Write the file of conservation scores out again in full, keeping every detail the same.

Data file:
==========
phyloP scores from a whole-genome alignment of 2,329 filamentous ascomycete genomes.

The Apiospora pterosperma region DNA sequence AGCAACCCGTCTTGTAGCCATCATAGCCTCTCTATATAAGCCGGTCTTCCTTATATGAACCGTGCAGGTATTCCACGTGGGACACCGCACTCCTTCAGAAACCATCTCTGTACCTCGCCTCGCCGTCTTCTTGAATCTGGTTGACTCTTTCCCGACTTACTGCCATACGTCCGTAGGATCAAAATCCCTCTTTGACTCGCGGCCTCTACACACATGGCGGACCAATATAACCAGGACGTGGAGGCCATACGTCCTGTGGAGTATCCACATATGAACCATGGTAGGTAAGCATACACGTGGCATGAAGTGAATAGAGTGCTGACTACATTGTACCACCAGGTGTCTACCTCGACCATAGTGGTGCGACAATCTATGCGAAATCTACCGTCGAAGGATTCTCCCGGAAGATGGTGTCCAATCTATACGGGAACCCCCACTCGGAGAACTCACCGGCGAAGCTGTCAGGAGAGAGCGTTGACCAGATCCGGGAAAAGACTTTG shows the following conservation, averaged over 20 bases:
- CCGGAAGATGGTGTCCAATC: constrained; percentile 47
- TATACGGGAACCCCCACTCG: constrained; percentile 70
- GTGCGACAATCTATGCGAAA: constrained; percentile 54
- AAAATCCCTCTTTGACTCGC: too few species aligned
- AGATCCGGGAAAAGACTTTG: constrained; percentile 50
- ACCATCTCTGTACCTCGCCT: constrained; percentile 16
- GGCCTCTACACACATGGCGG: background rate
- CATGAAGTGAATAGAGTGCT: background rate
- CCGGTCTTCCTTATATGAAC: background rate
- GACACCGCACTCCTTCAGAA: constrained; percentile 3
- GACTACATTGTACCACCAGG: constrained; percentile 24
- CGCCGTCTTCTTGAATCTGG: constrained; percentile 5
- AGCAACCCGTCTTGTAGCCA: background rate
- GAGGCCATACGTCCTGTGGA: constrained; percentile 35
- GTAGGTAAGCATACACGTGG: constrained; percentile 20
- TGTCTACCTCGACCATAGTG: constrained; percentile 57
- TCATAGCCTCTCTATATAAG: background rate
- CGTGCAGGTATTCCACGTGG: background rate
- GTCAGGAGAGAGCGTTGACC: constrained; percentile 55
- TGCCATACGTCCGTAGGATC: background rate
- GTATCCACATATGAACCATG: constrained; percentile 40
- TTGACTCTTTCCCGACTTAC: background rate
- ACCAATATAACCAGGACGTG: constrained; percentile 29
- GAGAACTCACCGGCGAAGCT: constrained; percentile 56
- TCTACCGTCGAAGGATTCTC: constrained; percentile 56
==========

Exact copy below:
phyloP scores from a whole-genome alignment of 2,329 filamentous ascomycete genomes.

The Apiospora pterosperma region DNA sequence AGCAACCCGTCTTGTAGCCATCATAGCCTCTCTATATAAGCCGGTCTTCCTTATATGAACCGTGCAGGTATTCCACGTGGGACACCGCACTCCTTCAGAAACCATCTCTGTACCTCGCCTCGCCGTCTTCTTGAATCTGGTTGACTCTTTCCCGACTTACTGCCATACGTCCGTAGGATCAAAATCCCTCTTTGACTCGCGGCCTCTACACACATGGCGGACCAATATAACCAGGACGTGGAGGCCATACGTCCTGTGGAGTATCCACATATGAACCATGGTAGGTAAGCATACACGTGGCATGAAGTGAATAGAGTGCTGACTACATTGTACCACCAGGTGTCTACCTCGACCATAGTGGTGCGACAATCTATGCGAAATCTACCGTCGAAGGATTCTCCCGGAAGATGGTGTCCAATCTATACGGGAACCCCCACTCGGAGAACTCACCGGCGAAGCTGTCAGGAGAGAGCGTTGACCAGATCCGGGAAAAGACTTTG shows the following conservation, averaged over 20 bases:
- CCGGAAGATGGTGTCCAATC: constrained; percentile 47
- TATACGGGAACCCCCACTCG: constrained; percentile 70
- GTGCGACAATCTATGCGAAA: constrained; percentile 54
- AAAATCCCTCTTTGACTCGC: too few species aligned
- AGATCCGGGAAAAGACTTTG: constrained; percentile 50
- ACCATCTCTGTACCTCGCCT: constrained; percentile 16
- GGCCTCTACACACATGGCGG: background rate
- CATGAAGTGAATAGAGTGCT: background rate
- CCGGTCTTCCTTATATGAAC: background rate
- GACACCGCACTCCTTCAGAA: constrained; percentile 3
- GACTACATTGTACCACCAGG: constrained; percentile 24
- CGCCGTCTTCTTGAATCTGG: constrained; percentile 5
- AGCAACCCGTCTTGTAGCCA: background rate
- GAGGCCATACGTCCTGTGGA: constrained; percentile 35
- GTAGGTAAGCATACACGTGG: constrained; percentile 20
- TGTCTACCTCGACCATAGTG: constrained; percentile 57
- TCATAGCCTCTCTATATAAG: background rate
- CGTGCAGGTATTCCACGTGG: background rate
- GTCAGGAGAGAGCGTTGACC: constrained; percentile 55
- TGCCATACGTCCGTAGGATC: background rate
- GTATCCACATATGAACCATG: constrained; percentile 40
- TTGACTCTTTCCCGACTTAC: background rate
- ACCAATATAACCAGGACGTG: constrained; percentile 29
- GAGAACTCACCGGCGAAGCT: constrained; percentile 56
- TCTACCGTCGAAGGATTCTC: constrained; percentile 56